Green Light Ethics

Practice hard-hitting journalism with confidence.

The Craig Newmark Center for Ethics and Leadership takes a practical approach to the ever-changing pressures on journalism and democracy. We are an authoritative voice for journalists, citizens and everyone interested in elevating discourse and fact-based expression while battling disinformation and bias.

What we do:

Through the work of the Center, journalism can evolve its values and the public will better understand how those values impact their everyday lives, building practices of mutual trust and transparency. We:

  • Provide custom advice and training to professional newsrooms on stories and policies.
  • Advance the ethical standards that guide professional news organizations.
  • Work with citizens and journalists to identify issues where journalism can better serve its audience.
  • Host gatherings where journalists and experts can exchange ideas.
  • Sponsor research into building trust in news and the democratic process.

Stay up-to-date on the work of the Center by subscribing to our newsletter (coming soon!).

Who we work with:

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Need advice on a journalism ethics issue? Ask here.

Meet our team:

Do you want to interview one of our experts? Please email Poynter’s director of marketing Tina Dyakon for all media requests.

Neil Head Shot

Neil Brown
President
The Poynter Institute

Kelly McBride,

Kelly McBride
Poynter Senior Vice President and
Chair of Craig Newmark Center for Ethics and Leadership

Cheryl headshot

Cheryl Carpenter
Leadership Faculty
The Poynter Institute

Rick headshot

Rick Edmonds
Media Business Analyst & Leader of News Transformation
The Poynter Institute

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Shannon Kellenberger
Administrative Assistant, Craig Newmark Center for Ethics and Leadership

Samantha Ragland

Samantha Ragland
Faculty Member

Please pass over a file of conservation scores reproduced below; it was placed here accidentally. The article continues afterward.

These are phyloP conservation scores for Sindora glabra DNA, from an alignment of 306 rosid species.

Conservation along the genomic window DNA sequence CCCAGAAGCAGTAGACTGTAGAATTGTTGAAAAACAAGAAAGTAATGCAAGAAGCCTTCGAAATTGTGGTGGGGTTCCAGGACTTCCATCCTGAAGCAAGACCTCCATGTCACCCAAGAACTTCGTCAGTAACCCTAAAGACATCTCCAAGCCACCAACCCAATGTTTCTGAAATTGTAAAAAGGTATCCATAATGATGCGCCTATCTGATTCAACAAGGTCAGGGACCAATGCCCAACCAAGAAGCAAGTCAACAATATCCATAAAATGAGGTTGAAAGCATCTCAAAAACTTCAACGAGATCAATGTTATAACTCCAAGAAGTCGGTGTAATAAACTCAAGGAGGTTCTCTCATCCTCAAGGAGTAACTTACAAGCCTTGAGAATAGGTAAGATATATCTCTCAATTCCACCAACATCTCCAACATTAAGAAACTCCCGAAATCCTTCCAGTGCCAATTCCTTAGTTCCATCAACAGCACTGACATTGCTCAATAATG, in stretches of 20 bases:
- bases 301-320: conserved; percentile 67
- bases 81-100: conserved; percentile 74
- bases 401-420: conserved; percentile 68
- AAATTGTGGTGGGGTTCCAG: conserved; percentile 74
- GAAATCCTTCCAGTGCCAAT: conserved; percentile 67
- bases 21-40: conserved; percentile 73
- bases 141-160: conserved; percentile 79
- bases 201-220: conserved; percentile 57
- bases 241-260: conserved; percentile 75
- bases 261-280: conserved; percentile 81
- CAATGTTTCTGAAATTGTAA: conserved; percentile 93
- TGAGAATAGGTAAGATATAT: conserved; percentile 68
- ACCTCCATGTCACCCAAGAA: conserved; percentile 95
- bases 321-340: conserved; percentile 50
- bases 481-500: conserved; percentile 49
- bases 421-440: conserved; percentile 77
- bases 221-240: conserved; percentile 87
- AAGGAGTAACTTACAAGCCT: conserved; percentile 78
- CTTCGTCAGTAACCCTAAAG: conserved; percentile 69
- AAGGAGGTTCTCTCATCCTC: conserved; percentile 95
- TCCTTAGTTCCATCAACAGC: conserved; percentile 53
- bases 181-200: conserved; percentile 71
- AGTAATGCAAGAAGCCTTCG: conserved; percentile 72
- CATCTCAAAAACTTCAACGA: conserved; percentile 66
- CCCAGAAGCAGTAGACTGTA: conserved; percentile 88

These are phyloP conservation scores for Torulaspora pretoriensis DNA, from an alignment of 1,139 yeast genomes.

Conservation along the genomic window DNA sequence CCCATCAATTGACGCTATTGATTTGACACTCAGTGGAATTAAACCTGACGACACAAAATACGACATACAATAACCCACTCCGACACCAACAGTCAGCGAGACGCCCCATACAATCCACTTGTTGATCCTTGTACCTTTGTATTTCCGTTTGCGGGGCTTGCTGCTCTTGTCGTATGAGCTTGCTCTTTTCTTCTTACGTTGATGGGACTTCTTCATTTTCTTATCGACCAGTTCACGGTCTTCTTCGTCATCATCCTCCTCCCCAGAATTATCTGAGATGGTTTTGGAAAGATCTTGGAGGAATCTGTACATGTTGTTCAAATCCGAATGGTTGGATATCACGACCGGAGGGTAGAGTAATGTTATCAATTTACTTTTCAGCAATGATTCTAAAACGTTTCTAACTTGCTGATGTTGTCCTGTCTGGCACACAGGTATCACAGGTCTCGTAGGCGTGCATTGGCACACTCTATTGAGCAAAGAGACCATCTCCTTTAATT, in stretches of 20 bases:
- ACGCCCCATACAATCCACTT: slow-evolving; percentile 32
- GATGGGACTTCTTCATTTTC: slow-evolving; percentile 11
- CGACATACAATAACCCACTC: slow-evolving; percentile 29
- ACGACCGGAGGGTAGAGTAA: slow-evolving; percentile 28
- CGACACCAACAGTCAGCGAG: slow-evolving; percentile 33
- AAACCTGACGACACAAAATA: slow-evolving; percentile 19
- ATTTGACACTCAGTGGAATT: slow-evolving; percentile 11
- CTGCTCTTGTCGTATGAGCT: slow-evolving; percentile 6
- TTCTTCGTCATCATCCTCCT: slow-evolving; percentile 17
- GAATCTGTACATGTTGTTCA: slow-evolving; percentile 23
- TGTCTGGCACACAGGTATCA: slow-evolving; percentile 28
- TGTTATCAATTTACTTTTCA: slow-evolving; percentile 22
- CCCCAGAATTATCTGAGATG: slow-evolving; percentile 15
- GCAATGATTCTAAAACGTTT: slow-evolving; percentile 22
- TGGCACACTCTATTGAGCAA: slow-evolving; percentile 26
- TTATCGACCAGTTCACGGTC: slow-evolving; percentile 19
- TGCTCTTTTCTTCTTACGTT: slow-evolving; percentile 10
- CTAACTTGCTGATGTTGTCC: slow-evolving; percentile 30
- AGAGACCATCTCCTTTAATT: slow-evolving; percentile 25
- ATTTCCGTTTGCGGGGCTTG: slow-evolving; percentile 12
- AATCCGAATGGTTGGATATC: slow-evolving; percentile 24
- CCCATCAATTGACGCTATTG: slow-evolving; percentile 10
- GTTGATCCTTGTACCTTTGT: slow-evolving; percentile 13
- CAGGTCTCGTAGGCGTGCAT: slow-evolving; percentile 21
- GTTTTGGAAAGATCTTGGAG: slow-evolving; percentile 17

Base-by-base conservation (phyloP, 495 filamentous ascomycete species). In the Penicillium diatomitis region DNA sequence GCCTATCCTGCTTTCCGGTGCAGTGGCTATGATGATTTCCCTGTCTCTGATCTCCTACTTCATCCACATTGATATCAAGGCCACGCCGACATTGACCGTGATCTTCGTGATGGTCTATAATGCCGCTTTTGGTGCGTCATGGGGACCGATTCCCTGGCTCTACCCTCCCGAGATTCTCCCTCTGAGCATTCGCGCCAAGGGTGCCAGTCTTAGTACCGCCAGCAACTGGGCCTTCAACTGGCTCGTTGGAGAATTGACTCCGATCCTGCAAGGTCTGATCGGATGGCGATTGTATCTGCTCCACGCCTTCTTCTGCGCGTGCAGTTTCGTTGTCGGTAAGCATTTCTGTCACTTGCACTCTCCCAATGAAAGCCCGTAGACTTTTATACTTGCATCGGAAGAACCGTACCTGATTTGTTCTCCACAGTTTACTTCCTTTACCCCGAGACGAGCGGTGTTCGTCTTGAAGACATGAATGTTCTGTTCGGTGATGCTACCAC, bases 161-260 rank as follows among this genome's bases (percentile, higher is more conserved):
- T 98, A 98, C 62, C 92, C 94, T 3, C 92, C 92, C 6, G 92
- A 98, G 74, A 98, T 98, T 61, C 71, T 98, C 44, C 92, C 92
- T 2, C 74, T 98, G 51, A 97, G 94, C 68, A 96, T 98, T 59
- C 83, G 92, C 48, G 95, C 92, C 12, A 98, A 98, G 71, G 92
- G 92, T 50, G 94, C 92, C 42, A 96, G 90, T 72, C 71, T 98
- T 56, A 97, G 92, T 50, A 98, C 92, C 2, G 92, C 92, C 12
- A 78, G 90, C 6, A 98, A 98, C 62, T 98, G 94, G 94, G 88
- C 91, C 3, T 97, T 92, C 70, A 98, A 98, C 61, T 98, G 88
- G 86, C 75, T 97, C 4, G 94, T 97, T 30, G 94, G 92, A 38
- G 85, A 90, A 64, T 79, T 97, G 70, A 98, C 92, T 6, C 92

The Poynter Institute

Al Tompkins, Senior Faculty, Broadcast and Online

Al Tompkins
Senior Faculty and Group Leader for Broadcast Media
The Poynter Institute

doris, larger

Doris Truong
Director of Training and Diversity
The Poynter Institute

Ethics articles:

Privacy voting booths are set up six-feet away from each other in the worship center of the Highland Colony Baptist Church in Ridgeland, Miss., on Election Day, Tuesday, Nov. 3, 2020. (AP Photo/Rogelio V. Solis)

Most news industry workers believe polls are overused and unreliable, Medill survey finds

Armed men stand on the steps at the State Capitol after a rally in support of President Donald Trump in Lansing, Mich., Wednesday, Jan. 6, 2021. Concerns over security at Michigan’s Capitol building have reignited after the U.S. Capitol came under attack by a mob of President Donald Trump’s supporters last week. In Michigan, concealed and open carry firearms are allowed in the Capitol. (AP Photo/Paul Sancya)

Ethical practices are changing as a result of the increase in threats to journalists

Registered nurse Carol Eickmeyer flexes her arm in celebration after getting the first vaccination for the coronavirus at Sacred Heart RiverBend Hospital in Springfield, Ore. Monday Dec. 21, 2020. (Chris Pietsch/The Register-Guard via AP, Pool)

The media needs to get the vaccination story right

A supporter of President Donald Trump chants outside the Senate Gallery inside the Capitol, Wednesday, Jan. 6, 2021 in Washington.  (AP Photo/Manuel Balce Ceneta)

Should journalists play a role in identifying rioters?

The House Chamber is empty after a hasty evacuation as protesters tried to break into the chamber at the U.S. Capitol on Wednesday, Jan. 6, 2021, in Washington. (AP Photo/J. Scott Applewhite)

The institutions of government will be more locked off from the public because of today’s attack on the Capitol

President Donald Trump watches a video monitor as he speaks at a campaign rally for Senate Republican candidates, Sen. Kelly Loeffler, R-Ga., and Sen. David Perdue, R-Ga., at Valdosta Regional Airport, Saturday, Dec. 5, 2020, in Valdosta, Ga. (AP Photo/Evan Vucci)

Trump’s phone call to Georgia was illegal, immoral or unconstitutional. Here’s how some journalists decide what to call it.

The U.S. Supreme Court  (AP Photo/J. Scott Applewhite)

Opinion: Journalists must hold signatories and adherents to account in the Texas Supreme Court case

Santas Patrick Brown, left, and Mike Gordon, right, pose together at a mall in Honolulu, Hawaii, in this file photo.
(Courtesy of Honolulu Star-Advertiser)

Journalists covering Santa Claus: You better watch out. You better not cry. And you’d better be cautious.

Support us:

In addition to our work through the Craig Newmark Center for Ethics and Leadership, Poynter trains journalists to be strong practitioners and supports newsroom transformation and accountability journalism. We are the home of three major initiatives that are battling misinformation: PolitiFact, the International Fact-Checking Network and the news literacy program for teenagers and first-time voters, MediaWise. There are many ways that you can contribute to this important work:

The Craig Newmark Center for Ethics and Leadership at Poynter was made possible by a generous grant from Craig Newmark Philanthropies.